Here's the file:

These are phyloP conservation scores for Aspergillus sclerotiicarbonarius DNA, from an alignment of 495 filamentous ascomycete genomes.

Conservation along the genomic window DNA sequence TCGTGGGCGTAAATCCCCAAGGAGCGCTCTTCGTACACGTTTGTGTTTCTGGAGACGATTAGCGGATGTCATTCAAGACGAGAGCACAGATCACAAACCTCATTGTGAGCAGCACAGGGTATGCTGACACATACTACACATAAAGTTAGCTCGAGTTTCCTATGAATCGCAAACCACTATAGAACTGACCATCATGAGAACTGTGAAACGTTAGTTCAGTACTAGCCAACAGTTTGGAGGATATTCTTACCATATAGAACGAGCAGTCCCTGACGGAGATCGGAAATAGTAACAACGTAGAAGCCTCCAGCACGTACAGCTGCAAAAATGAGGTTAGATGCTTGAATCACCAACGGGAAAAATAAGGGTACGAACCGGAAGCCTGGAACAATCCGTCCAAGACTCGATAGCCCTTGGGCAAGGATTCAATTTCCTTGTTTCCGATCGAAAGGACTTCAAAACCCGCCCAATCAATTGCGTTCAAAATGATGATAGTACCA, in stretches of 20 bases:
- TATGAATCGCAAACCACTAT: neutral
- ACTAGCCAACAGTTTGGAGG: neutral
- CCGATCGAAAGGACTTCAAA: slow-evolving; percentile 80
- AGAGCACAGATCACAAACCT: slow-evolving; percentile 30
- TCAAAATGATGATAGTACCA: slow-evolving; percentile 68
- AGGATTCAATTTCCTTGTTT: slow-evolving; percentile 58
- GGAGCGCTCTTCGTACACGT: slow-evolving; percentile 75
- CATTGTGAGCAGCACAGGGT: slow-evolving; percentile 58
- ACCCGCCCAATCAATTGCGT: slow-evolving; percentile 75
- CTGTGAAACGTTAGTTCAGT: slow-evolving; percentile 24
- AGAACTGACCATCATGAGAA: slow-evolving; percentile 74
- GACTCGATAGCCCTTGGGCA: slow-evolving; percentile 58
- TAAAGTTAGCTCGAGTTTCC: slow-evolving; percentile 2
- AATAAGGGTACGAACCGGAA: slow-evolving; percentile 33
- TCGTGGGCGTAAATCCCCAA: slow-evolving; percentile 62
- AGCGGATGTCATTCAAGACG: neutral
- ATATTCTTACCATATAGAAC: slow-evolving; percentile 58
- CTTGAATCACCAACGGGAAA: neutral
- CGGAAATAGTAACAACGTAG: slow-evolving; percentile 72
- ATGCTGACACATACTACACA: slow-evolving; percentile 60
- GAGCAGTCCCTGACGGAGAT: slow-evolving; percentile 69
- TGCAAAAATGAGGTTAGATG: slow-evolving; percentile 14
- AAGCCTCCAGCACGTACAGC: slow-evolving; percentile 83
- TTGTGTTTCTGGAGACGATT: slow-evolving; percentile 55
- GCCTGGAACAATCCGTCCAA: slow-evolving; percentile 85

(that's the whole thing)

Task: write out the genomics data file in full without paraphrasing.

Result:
These are phyloP conservation scores for Aspergillus sclerotiicarbonarius DNA, from an alignment of 495 filamentous ascomycete genomes.

Conservation along the genomic window DNA sequence TCGTGGGCGTAAATCCCCAAGGAGCGCTCTTCGTACACGTTTGTGTTTCTGGAGACGATTAGCGGATGTCATTCAAGACGAGAGCACAGATCACAAACCTCATTGTGAGCAGCACAGGGTATGCTGACACATACTACACATAAAGTTAGCTCGAGTTTCCTATGAATCGCAAACCACTATAGAACTGACCATCATGAGAACTGTGAAACGTTAGTTCAGTACTAGCCAACAGTTTGGAGGATATTCTTACCATATAGAACGAGCAGTCCCTGACGGAGATCGGAAATAGTAACAACGTAGAAGCCTCCAGCACGTACAGCTGCAAAAATGAGGTTAGATGCTTGAATCACCAACGGGAAAAATAAGGGTACGAACCGGAAGCCTGGAACAATCCGTCCAAGACTCGATAGCCCTTGGGCAAGGATTCAATTTCCTTGTTTCCGATCGAAAGGACTTCAAAACCCGCCCAATCAATTGCGTTCAAAATGATGATAGTACCA, in stretches of 20 bases:
- TATGAATCGCAAACCACTAT: neutral
- ACTAGCCAACAGTTTGGAGG: neutral
- CCGATCGAAAGGACTTCAAA: slow-evolving; percentile 80
- AGAGCACAGATCACAAACCT: slow-evolving; percentile 30
- TCAAAATGATGATAGTACCA: slow-evolving; percentile 68
- AGGATTCAATTTCCTTGTTT: slow-evolving; percentile 58
- GGAGCGCTCTTCGTACACGT: slow-evolving; percentile 75
- CATTGTGAGCAGCACAGGGT: slow-evolving; percentile 58
- ACCCGCCCAATCAATTGCGT: slow-evolving; percentile 75
- CTGTGAAACGTTAGTTCAGT: slow-evolving; percentile 24
- AGAACTGACCATCATGAGAA: slow-evolving; percentile 74
- GACTCGATAGCCCTTGGGCA: slow-evolving; percentile 58
- TAAAGTTAGCTCGAGTTTCC: slow-evolving; percentile 2
- AATAAGGGTACGAACCGGAA: slow-evolving; percentile 33
- TCGTGGGCGTAAATCCCCAA: slow-evolving; percentile 62
- AGCGGATGTCATTCAAGACG: neutral
- ATATTCTTACCATATAGAAC: slow-evolving; percentile 58
- CTTGAATCACCAACGGGAAA: neutral
- CGGAAATAGTAACAACGTAG: slow-evolving; percentile 72
- ATGCTGACACATACTACACA: slow-evolving; percentile 60
- GAGCAGTCCCTGACGGAGAT: slow-evolving; percentile 69
- TGCAAAAATGAGGTTAGATG: slow-evolving; percentile 14
- AAGCCTCCAGCACGTACAGC: slow-evolving; percentile 83
- TTGTGTTTCTGGAGACGATT: slow-evolving; percentile 55
- GCCTGGAACAATCCGTCCAA: slow-evolving; percentile 85